Tommy Wayaba Janssen | The Gentle Perfectionist from ScheveningenMartijn Ronday
Tommy Janssen, a.k.a. Wayaba, is the newest member of the I Love Surfing team. You might know him from his blog about how to find your magic board, but I got to know Tommy in a very different way. When I first moved to Scheveningen to live with my girlfriend, I came from the city and almost didn’t know anyone. That changed quickly when I started working at a local surf shop for a couple of days a week. I got to know a few locals, but it wasn’t until I met Tommy, that I found a new surf buddy in these unfamiliar waters. Through a couple of surf session, in which some of them I almost ran him over, and an epic surf mission to Brittany, we got to know each other better and became friends.
Tommy stands about 6’2″ tall but is lean and fit. One thing I noticed quickly is that, despite his height, he surfs pretty good on quite short boards, usually under 5’9″ and smaller. A few of his better looking boards in his quiver have a ‘Wayaba’, logo on them. I ask Tommy about the meaning of the word. He explains that it comes from the Papiamento language of Aruba, an island that’s part of the Dutch Antilles. Tommy is originally from Aruba so that makes sense. There is no literal translation of the word, because it’s more a feeling and it has to do with how you pronounce it. However, most of the times alcohol is involved (as far as I know). In some cases wayaba could simply mean feeling a bit groggy, but for example if someone asks you how last night was and you go like wA…yA….baaaaaaaa, it was one hell of a party.
Okay, so now we know what it means, but why do you have that logo on the boards you’re surfing? “Well that’s because I made them”, Tommy replies. This is typically Tommy, here we are hanging out for months and all of the sudden a revelation that the man shapes his own boards. Even more so, he shapes boards for others as well. What a legend. So modest about his work. It leaves me impressed. Come to think of it though,this only explains what it means and it still leaves me wondering why Tommy chose this as a brand name. To be honest the man is a bit secretive about it. So let’s invite him to tell it himself in his special about fins.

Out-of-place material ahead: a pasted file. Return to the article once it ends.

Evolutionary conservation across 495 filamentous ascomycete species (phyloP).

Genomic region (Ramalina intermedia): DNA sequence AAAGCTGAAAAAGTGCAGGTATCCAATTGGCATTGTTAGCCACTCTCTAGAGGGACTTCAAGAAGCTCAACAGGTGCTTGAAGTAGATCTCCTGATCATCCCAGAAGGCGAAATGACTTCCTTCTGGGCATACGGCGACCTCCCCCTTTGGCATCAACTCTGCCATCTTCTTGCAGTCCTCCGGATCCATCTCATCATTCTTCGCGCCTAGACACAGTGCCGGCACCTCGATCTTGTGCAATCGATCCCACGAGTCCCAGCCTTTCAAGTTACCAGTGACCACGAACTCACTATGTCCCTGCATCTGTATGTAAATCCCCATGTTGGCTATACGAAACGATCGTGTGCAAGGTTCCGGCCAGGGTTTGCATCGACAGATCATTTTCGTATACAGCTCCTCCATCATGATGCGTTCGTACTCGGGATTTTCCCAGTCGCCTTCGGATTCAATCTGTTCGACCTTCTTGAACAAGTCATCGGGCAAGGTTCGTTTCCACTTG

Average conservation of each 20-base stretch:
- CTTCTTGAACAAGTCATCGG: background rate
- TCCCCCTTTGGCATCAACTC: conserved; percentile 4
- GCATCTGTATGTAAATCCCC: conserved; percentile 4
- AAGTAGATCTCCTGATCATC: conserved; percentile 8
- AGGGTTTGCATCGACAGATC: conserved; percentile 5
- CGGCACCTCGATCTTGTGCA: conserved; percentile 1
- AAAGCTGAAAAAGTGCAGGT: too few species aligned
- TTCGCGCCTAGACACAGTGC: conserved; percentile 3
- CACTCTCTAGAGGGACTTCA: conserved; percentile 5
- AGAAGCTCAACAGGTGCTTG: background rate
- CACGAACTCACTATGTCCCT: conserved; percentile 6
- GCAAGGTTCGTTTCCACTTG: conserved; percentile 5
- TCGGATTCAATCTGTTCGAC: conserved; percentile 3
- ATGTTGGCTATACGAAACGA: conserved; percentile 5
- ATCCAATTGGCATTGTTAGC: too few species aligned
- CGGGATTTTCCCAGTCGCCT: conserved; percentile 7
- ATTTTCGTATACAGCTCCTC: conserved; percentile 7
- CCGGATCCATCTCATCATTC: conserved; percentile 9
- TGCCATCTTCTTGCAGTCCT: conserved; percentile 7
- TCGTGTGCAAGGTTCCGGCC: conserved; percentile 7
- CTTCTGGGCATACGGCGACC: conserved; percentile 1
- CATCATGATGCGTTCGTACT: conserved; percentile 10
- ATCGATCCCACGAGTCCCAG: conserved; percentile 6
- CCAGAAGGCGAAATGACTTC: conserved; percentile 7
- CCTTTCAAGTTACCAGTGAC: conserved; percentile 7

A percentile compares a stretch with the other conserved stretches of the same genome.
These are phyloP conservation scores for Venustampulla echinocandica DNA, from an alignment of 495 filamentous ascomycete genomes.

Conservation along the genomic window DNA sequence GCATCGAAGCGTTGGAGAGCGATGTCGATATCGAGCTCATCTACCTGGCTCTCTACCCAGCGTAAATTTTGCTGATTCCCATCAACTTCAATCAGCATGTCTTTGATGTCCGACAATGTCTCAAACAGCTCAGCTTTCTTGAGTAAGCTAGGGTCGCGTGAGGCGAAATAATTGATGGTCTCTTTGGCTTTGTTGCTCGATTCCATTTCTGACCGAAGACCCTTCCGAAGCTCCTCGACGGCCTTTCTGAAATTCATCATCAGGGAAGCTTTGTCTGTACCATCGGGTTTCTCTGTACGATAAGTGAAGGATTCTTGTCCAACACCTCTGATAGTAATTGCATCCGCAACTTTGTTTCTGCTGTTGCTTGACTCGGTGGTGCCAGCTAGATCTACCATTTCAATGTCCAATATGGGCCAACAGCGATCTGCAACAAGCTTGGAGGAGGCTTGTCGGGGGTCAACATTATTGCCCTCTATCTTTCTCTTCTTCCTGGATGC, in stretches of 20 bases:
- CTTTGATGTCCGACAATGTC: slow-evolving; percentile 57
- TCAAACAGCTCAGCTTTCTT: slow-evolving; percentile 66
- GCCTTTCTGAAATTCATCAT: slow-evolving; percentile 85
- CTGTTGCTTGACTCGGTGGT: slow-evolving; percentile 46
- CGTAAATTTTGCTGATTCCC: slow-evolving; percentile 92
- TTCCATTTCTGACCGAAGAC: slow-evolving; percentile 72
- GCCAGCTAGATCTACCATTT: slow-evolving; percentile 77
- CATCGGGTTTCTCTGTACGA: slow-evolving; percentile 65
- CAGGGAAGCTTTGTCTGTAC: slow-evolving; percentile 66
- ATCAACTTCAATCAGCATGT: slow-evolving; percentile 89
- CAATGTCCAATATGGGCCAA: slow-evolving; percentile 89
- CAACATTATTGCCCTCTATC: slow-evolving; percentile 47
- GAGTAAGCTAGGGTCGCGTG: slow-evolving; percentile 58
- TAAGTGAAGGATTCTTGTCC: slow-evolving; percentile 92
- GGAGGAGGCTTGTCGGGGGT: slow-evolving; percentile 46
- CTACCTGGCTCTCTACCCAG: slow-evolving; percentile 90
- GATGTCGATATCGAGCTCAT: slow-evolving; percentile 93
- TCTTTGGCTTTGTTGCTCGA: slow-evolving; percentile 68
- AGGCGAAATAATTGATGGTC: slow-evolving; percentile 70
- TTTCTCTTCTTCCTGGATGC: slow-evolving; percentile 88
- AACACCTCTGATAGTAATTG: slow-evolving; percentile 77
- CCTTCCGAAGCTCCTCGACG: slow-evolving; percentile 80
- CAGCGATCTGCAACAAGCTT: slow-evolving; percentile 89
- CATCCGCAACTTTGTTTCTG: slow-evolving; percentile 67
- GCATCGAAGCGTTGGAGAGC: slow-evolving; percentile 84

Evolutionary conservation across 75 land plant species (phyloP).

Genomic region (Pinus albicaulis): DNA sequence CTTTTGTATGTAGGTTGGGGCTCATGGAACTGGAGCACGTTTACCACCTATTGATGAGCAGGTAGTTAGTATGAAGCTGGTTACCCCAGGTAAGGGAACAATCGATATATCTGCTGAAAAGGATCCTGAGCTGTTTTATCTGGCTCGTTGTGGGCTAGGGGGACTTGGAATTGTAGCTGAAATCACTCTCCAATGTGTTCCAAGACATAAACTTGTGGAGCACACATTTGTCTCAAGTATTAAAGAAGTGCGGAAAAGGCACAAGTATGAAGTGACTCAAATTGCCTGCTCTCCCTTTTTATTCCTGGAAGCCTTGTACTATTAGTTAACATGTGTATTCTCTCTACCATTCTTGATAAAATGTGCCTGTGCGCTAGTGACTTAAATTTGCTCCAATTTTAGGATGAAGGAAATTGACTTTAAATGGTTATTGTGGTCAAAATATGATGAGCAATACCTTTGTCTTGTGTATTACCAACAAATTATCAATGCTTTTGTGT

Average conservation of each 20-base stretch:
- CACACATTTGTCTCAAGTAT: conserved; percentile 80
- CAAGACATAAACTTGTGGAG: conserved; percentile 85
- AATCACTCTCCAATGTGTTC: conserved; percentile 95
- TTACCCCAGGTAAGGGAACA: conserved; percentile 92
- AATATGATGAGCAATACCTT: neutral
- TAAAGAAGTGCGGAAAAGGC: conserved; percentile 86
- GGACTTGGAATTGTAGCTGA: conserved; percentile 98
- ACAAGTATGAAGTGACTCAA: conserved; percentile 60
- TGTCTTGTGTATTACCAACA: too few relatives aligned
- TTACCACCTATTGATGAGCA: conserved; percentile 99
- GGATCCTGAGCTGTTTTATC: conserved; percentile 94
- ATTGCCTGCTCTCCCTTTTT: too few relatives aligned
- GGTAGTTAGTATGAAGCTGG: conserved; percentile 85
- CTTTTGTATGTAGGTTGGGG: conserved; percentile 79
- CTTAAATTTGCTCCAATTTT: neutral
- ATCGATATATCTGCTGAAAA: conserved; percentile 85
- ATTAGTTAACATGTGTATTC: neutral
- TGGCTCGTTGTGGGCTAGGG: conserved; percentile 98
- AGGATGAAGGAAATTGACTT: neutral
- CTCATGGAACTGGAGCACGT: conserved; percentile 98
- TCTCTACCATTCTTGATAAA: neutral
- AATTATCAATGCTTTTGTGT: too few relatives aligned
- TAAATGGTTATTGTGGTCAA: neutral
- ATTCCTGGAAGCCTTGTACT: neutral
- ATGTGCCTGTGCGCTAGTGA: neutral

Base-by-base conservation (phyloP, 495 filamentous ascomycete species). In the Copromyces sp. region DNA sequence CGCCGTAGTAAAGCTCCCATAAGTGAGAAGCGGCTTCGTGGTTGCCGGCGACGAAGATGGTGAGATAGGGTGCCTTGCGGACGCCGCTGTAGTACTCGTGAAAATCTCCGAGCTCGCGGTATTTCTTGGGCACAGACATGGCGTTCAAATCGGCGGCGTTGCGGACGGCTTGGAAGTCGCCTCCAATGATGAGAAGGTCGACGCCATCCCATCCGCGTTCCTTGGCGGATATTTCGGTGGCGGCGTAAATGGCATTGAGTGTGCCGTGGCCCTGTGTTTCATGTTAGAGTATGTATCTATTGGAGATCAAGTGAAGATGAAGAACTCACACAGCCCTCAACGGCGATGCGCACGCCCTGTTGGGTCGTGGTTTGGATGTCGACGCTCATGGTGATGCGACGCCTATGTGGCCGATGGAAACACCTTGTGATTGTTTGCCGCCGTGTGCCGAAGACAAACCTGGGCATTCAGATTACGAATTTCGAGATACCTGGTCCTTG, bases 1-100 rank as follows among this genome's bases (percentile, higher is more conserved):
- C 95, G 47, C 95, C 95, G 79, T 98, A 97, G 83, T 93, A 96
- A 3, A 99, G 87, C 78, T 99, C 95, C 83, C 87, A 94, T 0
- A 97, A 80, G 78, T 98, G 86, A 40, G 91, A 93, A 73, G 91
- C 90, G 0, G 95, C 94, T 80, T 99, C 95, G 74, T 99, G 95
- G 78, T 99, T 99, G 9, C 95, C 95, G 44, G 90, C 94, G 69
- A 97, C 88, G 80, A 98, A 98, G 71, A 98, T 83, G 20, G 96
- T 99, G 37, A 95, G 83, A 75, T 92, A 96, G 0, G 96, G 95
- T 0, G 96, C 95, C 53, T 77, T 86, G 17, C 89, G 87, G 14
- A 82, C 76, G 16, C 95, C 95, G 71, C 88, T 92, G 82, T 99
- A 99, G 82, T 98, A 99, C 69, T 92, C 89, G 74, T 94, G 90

Recently, Tommy and I went on a little photo shoot for a local board shaping competition. This was a good opportunity to get formally introduced with the Wayaba quiver. I work at a surf shop for a couple of years now so I know a thing or two about surfboards. The first thing I notice are the outlines of the boards. All of the boards look very surfable but you can see the evolution is his boards. I see more ‘old school’ short boards which are narrow and have quite some rocker. His newer boards are rounder and flatter, like you see more often these days. From up close I see Tommy’s personality in the details. Everything makes sense. Rail lines are shaped to perfection. Fins are straight. The artwork is divers and feels personal. Some boards are pretty old, which also tells me they are of a good quality.
The most impressed I am with his 9’3″ log. Not only are the graphics amazing, but the board surfs phenomenal. A big, also hand shaped, hatchet fin stands tall and keeps the board in line while I stand on the nose. Not for long though, because I’m no noseriding champ. Still like with all of his boards you can tell that Tommy puts a lot of attention to his work. And luckily for us he decided to devote more time on shaping boards. Recently I visited him at a local shaping room to check out his latest work.
By now he’s almost finished with these three boards. I am keen to see the end result. If you get the chance find Tommy on Instagram. Starting today he also offers the opportunity to custom order boards. Just get in touch if you want more information about the possibilities.
We hope to see much more of Tommy in the future. But for now from all of the crew: “Welcome Tommy!”